Investigating the Structural Basis of Transmembrane Signaling by GPCRs
The activation of G proteins by G protein-coupled receptors (GPCRs) underlies the majority of transmembrane signaling by hormones and neurotransmitters, and represents an attractive pharmaceutical target. Recent structures of GPCR-G protein complexes from crystallography and cryo-EM reveal similar interactions between GPCRs and the alpha subunit of different G protein isoforms, with no clear structural explanation for G protein subtype-selectivity. Moreover, all of these complexes are stabilized in the nucleotide-free state, a condition that does not exist in living cells. During the scientific commissioning of XFP, the CSB and colleagues at CWRU initiated a collaboration with Brian Kobilka’s lab at Stanford to use time-resolved x-ray footprinting methods to better understand the structural basis of coupling specificity in assembly of the β2 adrenergic receptor GPCR with target G proteins. A bespoke time-resolved capillary flow x-ray footprinting device was assembled for mixing experiments allowing us to probe timescales over 4 orders of magnitude (10 ms to >10s). This data, in concert with results from HDX-MS and fluorescence methods, allowed the team to demonstrate the existence of one or more transient intermediate states that serve as selectivity filters and precede the formation of the stable nucleotide-free GPCR-G protein complexes observed in crystal and cryo-EM structures. This work demonstrates the power of time-resolved synchrotron x-ray footprinting methods to provide answers to challenging biophysical questions not obtainable by other structural probes.
Multimodal Approaches to Structure Determination of Intrinsically Disordered Proteins
The N-terminal transactivation domain (NTD) of estrogen receptor alpha, a well-known member of the family of intrinsically disordered proteins, mediates the receptor's transactivation function. However, an accurate molecular dissection of NTD's structure-function relationships remains elusive. A recent report from Prof. Sichun Yang (CWRU Center for Proteomics & Bioinformatics) and colleagues at CWRU and NSLS-II shows that the NTD adopts a mostly disordered, unexpectedly compact conformation that undergoes structural expansion on chemical denaturation. They employed a multimodal approach that combined small-angle X-ray scattering, hydroxyl radical protein footprinting, and computational modeling to derive the ensemble-structures of the NTD and determine its ensemble-contact map revealing metastable long-range contacts. Furthermore, mutation of one of these contacts, a known phosphorylation site, promotes conformational changes and increases coactivator binding. 19F nuclear magnetic resonance was used to validate the identity of the long-range contact postulated from XF and side-directed mutagenesis. These findings extend our understanding of how specific contact metastability mediates critical functions of disordered proteins, and amply demonstrates the power of multiple synchrotron techniques to address challenging structural biology problems.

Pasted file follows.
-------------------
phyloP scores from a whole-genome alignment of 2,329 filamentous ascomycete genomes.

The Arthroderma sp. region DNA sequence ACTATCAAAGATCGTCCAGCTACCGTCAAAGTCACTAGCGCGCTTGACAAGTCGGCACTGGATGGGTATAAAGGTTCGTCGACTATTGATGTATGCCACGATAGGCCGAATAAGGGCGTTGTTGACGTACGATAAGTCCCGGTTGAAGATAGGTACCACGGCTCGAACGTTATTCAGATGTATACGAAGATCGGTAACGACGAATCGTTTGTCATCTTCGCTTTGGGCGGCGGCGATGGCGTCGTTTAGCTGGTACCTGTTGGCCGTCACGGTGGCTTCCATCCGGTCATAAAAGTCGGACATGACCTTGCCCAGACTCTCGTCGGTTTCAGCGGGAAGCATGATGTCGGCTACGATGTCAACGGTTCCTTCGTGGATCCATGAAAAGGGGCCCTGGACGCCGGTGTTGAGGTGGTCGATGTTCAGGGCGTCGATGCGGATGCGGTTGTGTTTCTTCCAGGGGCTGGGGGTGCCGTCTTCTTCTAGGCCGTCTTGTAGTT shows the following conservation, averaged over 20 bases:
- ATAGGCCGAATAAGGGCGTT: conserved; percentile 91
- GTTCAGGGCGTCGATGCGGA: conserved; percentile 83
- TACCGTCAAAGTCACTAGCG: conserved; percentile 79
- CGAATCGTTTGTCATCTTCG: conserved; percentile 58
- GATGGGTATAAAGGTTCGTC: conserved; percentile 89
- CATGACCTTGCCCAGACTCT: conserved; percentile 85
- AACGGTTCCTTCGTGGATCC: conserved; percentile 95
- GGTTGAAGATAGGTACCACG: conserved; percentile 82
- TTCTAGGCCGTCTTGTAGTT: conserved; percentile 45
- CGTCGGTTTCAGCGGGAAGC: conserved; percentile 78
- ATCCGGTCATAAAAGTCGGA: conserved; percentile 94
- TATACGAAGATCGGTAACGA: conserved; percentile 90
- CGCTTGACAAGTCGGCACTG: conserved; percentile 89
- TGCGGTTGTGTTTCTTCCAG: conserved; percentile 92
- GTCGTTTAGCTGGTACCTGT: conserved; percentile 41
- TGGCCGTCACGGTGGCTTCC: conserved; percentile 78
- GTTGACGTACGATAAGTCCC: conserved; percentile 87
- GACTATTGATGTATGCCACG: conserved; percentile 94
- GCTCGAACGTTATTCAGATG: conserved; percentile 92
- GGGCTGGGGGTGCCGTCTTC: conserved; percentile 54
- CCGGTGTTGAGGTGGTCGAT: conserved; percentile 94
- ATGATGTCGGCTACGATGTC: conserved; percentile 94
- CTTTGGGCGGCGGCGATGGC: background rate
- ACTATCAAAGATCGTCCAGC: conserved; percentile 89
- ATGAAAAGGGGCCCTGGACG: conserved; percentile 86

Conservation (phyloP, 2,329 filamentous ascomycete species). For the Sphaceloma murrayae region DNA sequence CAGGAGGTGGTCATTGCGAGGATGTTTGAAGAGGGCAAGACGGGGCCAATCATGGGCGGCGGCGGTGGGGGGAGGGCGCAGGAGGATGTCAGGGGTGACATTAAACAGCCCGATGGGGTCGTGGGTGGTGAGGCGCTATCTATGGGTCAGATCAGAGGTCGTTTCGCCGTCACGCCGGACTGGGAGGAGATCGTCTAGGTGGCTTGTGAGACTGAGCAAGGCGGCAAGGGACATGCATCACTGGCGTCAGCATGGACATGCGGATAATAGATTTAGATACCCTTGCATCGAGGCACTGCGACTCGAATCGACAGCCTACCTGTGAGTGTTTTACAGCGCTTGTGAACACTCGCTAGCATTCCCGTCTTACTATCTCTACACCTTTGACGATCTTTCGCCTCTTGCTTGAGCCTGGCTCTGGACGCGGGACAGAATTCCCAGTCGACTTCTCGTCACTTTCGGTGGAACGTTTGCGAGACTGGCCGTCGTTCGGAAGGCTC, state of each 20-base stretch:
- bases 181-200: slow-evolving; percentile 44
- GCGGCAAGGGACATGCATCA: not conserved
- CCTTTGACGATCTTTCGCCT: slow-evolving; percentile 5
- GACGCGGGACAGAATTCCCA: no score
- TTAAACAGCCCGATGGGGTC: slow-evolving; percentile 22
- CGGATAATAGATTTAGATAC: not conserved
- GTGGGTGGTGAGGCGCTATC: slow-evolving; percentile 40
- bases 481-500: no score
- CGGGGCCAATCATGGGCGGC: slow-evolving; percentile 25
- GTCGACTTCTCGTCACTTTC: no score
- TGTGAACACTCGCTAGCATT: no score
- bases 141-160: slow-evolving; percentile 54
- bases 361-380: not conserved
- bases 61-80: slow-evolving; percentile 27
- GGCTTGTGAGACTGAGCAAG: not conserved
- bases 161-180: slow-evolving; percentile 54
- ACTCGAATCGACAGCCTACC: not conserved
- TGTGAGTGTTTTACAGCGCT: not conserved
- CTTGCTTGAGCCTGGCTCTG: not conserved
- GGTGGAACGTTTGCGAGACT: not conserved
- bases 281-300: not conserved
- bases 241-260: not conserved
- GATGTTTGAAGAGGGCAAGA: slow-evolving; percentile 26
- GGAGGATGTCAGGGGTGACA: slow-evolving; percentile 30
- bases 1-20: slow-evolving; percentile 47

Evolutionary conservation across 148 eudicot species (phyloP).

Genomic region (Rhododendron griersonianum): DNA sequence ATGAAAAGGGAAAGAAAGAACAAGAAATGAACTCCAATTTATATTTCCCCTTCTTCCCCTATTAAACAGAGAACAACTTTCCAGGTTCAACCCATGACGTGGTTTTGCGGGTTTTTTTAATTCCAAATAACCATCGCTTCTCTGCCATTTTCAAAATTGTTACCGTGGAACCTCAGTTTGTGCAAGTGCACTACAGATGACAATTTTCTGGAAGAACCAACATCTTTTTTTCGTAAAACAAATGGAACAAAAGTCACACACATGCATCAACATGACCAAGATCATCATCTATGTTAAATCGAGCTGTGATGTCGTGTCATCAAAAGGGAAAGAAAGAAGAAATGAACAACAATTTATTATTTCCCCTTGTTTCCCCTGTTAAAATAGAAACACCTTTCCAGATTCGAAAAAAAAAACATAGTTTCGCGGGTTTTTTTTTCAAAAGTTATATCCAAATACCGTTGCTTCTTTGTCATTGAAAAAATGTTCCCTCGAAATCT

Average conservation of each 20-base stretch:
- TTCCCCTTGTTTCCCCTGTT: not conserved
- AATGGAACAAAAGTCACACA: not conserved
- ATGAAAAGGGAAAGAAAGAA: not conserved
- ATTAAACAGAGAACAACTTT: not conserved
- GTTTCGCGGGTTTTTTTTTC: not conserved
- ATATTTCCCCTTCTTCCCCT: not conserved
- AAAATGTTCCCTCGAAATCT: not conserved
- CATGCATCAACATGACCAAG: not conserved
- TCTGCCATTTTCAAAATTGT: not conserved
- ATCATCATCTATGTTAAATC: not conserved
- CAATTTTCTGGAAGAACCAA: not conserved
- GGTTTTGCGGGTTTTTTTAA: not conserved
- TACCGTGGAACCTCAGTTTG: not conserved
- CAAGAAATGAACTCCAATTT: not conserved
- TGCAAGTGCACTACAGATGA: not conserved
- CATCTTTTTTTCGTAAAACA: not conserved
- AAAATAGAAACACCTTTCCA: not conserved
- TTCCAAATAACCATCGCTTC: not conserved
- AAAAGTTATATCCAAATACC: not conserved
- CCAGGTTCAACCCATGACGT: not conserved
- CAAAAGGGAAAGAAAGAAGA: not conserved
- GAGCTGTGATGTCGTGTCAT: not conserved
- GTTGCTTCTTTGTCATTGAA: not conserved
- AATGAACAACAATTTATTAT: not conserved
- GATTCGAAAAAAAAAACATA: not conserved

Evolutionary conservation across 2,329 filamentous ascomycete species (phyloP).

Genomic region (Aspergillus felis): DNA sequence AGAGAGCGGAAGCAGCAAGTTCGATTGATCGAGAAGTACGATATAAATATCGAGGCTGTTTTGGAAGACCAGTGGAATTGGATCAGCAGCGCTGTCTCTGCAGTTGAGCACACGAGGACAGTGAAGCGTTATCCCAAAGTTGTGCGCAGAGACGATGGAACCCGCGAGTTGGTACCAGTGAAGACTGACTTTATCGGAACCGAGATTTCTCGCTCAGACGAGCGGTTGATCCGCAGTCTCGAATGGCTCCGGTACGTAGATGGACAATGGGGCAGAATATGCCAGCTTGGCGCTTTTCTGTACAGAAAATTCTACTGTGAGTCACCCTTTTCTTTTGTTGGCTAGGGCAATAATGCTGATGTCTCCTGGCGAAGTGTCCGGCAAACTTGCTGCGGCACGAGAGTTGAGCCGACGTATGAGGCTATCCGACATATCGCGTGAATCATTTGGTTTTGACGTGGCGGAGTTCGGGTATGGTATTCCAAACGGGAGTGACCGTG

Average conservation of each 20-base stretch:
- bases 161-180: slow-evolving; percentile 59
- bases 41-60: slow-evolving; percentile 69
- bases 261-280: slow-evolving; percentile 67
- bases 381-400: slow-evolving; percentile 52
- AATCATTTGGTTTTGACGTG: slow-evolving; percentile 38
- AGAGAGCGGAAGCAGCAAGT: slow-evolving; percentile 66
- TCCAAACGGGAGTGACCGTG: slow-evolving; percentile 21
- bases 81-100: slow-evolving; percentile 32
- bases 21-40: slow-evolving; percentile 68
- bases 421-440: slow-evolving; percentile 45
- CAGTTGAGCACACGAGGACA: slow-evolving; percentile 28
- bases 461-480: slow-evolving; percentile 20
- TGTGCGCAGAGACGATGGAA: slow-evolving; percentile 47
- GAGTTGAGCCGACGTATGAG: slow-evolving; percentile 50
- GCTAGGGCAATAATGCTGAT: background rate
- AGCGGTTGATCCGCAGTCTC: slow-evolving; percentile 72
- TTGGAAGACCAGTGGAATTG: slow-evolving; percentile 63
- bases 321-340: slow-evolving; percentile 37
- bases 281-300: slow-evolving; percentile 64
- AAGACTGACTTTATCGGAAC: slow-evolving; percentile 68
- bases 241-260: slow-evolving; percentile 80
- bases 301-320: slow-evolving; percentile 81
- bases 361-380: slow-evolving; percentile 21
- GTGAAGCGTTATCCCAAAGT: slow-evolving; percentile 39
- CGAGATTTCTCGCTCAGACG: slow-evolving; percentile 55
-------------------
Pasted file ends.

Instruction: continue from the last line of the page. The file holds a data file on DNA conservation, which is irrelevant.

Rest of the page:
Searching for the Structural Basis of Prion-based Disease
Prion diseases are neurodegenerative disorders that affect many mammalian species, and are caused by prion proteins (PrPs) that can misfold into many different aggregates. However, only a small subpopulation of these structures is infectious, and a major question in prion research involves identifying the specific structural features of the misfolded protein aggregates that are important for prion infectivity in vivo. In this work, Witold Surewicz’s group at CWRU used synchrotron x-ray footprinting at the NSLS-II XFP beamline, along with other mass-spectrometry based probes, to examine the structures of two mouse PrP aggregates, one of which is highly infectious while the second is non-infectious. They demonstrated structural differences between the two forms in both the polypeptide backbone structure and quaternary packing arrangement. Notably, infectious prions show a region with a well-ordered, stable conformation that is not seen in non-infectious prions. The structural constraints provided by this analysis should facilitate the development of experimentally based high-resolution structural models of infectious mammalian prions, and demonstrate the ability of synchrotron x-ray footprinting to probe the structure of disordered amyloidogenic proteins having biomedical importance.
2014-2016 NSLS to NSLS-II Transition at ALS
Two representative publications made possible by our contribution to / collaboration with a team developing a new X-ray footprinting resource at the ALS during the CSB’s transition to NSLS-II: